- The Washington Times - Thursday, June 15, 2006

The Bard goes on a magical mystery tour in the Shakespeare Theatre’s production of “Love’s Labor’s Lost” that brings back the ‘60s in a trippy, fun-loving way.

Director Michael Kahn raids the closets of the hippies, the mods, and the rockers for this transcendental look back at the peace-and-love decade, which is stuffed like an inflatable chair with pop-culture references and slang.

Mr. Kahn sets Shakespeare’s poetry-drunk romantic comedy at an ashram, echoing the one the Beatles and other celebrities flocked to in the ‘60s. Instead of the Maharishi Yogi, the guru in “Love’s Labor’s Lost” is King Ferdinand of Navarre (Amir Arison), a nobleman who has made his court an oasis of contemplation and study. Three members of rock royalty — Berowne (Hank Stratton), Longaville (Erik Steele), and Dumaine (Aubrey Deeker) — retreat to the ashram, vowing to give up women and their band Plexi Glass for three years in favor of more intellectual pursuits.

That oath doesn’t last as long as a Hendrix guitar solo when four sophisticated and witty Frenchwomen arrive in Navarre — the Princess (Claire Lautier) and three of her high-born attendants: Rosaline (Sabrina LeBeauf), Maria (Angela Pierce), and Katherine (Colleen Delany). King Ferdinand finds his attention straying from his third eye when he meets the Princess, while the Fab Three are more than willing to abandon aligning their chakras for some horizontal consciousness-raising with the ladies in waiting.

The women, on the other hand, are amused, but skeptical about the men’s depth of commitment after they have so blithely cast off their vows. They mock and tease the lovesick swains, and even at the finale do not jump into marriage, saying it is “a time too short/to make a world-without-end bargain in.”

In contrast to the men, who sport long, floppy hair and garb of Indian gauze, the women are something out of a David Bailey fashion photo shoot — all glossy high hair, go-go boots and tight minidresses, their hips thrust at an aggressive, “yeah, just try it” angle. They possess the hard, cocksure swagger of model Jean Shrimpton or singer Nancy Sinatra, while the fellas are soft and pretty, almost feminine.

This switching of gender roles, as well as incidents of mistaken identity and mixed-up correspondence, are staples of Shakespeare’s frothiest comedies. Yet “Love’s Labor’s Lost” contains both the folly of youthful ardor and more somber insights into issues of worthiness and keeping one’s word.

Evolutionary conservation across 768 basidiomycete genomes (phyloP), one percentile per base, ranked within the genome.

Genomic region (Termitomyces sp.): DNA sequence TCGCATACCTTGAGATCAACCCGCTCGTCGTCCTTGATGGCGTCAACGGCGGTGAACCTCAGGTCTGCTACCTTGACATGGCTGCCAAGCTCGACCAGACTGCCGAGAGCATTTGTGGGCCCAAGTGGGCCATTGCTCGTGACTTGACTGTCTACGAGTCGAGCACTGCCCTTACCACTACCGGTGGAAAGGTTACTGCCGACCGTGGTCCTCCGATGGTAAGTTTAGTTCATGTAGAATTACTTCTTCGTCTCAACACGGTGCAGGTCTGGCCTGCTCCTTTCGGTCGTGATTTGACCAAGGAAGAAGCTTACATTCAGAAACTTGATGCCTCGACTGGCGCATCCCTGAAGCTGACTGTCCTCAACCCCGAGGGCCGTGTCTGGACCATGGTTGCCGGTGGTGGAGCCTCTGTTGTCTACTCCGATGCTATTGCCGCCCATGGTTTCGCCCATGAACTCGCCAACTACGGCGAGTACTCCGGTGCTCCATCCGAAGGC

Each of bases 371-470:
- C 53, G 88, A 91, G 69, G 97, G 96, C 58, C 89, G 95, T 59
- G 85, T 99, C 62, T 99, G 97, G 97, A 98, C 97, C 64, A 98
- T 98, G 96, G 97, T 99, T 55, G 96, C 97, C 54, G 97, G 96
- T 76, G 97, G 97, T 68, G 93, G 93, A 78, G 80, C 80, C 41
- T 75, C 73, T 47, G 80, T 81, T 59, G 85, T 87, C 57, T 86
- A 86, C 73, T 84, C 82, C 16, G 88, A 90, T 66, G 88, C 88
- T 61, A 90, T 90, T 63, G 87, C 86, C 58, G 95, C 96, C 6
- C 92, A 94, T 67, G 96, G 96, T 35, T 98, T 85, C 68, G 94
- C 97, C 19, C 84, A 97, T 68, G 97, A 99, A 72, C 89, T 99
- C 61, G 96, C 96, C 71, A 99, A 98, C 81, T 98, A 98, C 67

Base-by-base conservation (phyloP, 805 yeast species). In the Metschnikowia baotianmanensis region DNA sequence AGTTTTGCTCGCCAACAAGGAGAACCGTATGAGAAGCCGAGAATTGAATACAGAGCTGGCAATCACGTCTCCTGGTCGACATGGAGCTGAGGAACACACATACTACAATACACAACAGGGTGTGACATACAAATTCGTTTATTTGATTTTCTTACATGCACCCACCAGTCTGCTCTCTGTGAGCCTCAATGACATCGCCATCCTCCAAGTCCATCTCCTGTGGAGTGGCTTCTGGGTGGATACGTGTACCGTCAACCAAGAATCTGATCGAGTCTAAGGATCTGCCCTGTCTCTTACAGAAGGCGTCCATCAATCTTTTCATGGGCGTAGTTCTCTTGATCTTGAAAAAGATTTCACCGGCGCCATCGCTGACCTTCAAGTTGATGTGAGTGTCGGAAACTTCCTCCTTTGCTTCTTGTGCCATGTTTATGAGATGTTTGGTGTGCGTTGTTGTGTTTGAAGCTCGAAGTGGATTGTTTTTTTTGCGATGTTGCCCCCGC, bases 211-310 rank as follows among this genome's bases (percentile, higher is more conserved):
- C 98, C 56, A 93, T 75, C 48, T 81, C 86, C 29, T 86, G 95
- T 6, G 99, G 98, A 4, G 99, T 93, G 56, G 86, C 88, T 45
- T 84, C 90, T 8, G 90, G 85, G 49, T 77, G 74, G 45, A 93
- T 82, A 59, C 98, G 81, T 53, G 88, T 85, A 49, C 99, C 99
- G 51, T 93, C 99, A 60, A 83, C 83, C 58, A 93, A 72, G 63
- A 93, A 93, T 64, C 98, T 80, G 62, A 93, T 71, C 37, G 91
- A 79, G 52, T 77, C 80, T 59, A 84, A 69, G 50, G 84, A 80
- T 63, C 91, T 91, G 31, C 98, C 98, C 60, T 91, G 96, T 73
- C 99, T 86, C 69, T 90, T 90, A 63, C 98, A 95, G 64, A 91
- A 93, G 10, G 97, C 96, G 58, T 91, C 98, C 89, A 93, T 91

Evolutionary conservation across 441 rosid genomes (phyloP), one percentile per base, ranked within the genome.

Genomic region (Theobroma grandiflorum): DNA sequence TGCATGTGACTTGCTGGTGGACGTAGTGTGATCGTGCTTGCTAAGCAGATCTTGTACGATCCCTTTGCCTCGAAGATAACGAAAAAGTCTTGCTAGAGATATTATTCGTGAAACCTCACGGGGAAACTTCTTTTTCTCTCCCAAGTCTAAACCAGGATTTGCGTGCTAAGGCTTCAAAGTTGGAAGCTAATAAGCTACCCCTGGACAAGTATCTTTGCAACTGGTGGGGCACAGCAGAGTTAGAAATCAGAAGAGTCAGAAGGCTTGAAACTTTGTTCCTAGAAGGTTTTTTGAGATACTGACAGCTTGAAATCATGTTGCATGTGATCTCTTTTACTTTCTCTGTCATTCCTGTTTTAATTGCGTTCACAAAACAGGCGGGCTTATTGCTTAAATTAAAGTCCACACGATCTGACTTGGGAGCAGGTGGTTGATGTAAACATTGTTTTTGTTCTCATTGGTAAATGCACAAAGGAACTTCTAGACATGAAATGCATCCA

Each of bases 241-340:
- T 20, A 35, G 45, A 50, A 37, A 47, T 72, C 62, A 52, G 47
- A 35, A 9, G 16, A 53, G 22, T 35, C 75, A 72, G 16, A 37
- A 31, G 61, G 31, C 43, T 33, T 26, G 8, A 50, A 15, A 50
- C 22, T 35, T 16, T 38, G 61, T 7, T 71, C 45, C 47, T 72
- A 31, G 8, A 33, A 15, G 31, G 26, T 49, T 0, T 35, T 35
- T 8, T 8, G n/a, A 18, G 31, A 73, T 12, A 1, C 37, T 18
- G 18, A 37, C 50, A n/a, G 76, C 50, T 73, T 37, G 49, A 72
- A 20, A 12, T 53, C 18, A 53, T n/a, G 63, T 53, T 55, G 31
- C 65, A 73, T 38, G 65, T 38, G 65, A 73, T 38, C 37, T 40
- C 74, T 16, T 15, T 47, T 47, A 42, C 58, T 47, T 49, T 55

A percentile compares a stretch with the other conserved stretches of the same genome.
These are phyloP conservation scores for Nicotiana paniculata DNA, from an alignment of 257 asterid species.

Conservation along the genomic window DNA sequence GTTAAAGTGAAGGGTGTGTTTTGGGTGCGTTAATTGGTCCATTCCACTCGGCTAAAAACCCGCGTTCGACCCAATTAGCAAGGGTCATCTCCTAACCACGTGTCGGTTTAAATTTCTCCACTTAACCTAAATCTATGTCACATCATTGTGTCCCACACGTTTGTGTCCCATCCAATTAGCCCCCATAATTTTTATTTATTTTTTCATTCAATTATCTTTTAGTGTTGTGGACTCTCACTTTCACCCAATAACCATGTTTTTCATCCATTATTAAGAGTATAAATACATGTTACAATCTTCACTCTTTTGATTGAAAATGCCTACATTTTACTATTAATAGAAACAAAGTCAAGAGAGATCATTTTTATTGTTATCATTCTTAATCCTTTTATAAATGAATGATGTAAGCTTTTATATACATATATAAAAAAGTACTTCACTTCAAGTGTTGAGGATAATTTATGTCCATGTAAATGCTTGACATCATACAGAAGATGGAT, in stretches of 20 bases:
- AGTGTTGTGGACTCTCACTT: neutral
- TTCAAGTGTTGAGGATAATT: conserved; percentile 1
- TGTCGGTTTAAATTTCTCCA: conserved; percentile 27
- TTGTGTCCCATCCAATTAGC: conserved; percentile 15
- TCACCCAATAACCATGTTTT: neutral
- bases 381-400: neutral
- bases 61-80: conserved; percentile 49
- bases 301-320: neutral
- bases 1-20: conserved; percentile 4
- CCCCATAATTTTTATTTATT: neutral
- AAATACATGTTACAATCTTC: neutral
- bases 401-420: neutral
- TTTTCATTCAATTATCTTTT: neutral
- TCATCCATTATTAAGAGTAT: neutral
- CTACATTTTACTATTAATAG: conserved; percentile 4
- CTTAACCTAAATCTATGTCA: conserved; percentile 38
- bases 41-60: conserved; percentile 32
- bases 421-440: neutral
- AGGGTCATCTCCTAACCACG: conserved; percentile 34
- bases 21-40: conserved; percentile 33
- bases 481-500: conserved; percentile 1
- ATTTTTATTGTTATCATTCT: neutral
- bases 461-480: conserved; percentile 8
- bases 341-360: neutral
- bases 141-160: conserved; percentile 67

After all the Kool-Aid-colored euphoria of the first act, the production becomes something of a downer in the second half, although things liven up when a buffoonish scholar (Ted van Griethuysen, doing a pitch-perfect, Humpty Dumpty impression of the critic Harold Bloom) and curate (the dependably hilarious David Sabin) put on a show for the Princess and her court.

The play seems simply to run out of steam, but it would be well-nigh impossible to maintain the psychedelic glow and helium high of the first half. So, while the good vibrations last, enjoy them. Mr. Kahn and his production team nearly flip their mop tops capturing the brightness and innocence of the era, starting with Ralph Funicello’s India-inspired set, a riot of clashing color, mirrors, gold and glittering paillettes. This splendid excess extends to Catherine Zuber’s costumes, an eye-catching mix of pale robes and flowing pants for the men and op-art patterns and hues for the women. Lighting designer Mark Doubleday floods the stage with electric sunshine, making the set and clothes pop even more.

Composer Adam Wernick penned deliciously shiny, happy tunes for the show that sound like selections from a Time-Life compendium of songs from the ‘60s. Mr. Steele is entirely convincing as a Phil Collins-type singing drummer, as is Mr. Deeker playing a loopy, guitar-slinging flower child. Mr. Stratton, while fetching, exudes a ‘50s-ish Elvis-like brio as the band’s other guitarist, but he handles the play’s elaborate language exceedingly well. The women are rather interchangeable in their tough-chick stance, but Miss Delany stands out as the most questioning and gentle of the foursome.

Michael Milligan is a running joke that never grows tiresome as a perpetually stoned, go-with-the-flow Mr. Natural dude, while Floyd King contributes a dapper, dandified performance as a Noel Coward-esque courtier to the Princess. Geraint Wyn Davies, who previously electrified audiences as Cyrano, gives unexpected warmth and eccentricity to the ridiculous figure of Don Andriano de Armado — he used Salvatore Dali as an inspiration.

Rather than tidily wrapping up everything, “Love’s Labor’s Lost” seems to project into the future, when the pheromones have worn off and the couples must attend to the day-to-day matters of fidelity and mutual coexistence.

In ‘60s parlance, what do you do, man, when the buzz wears off?


WHAT: “Love’s Labor’s Lost” by William Shakespeare

WHERE: Shakespeare Theatre Company, 460 Seventh St. NW

WHEN: 7:30 p.m. Tuesdays and Wednesdays, 8 p.m. Thursdays through Saturdays, 2 p.m. Saturdays and Sundays, 7:30 p.m. Sundays. Through July 30.

TICKETS: $14.25 to $71.25

PHONE: 202/547-1122


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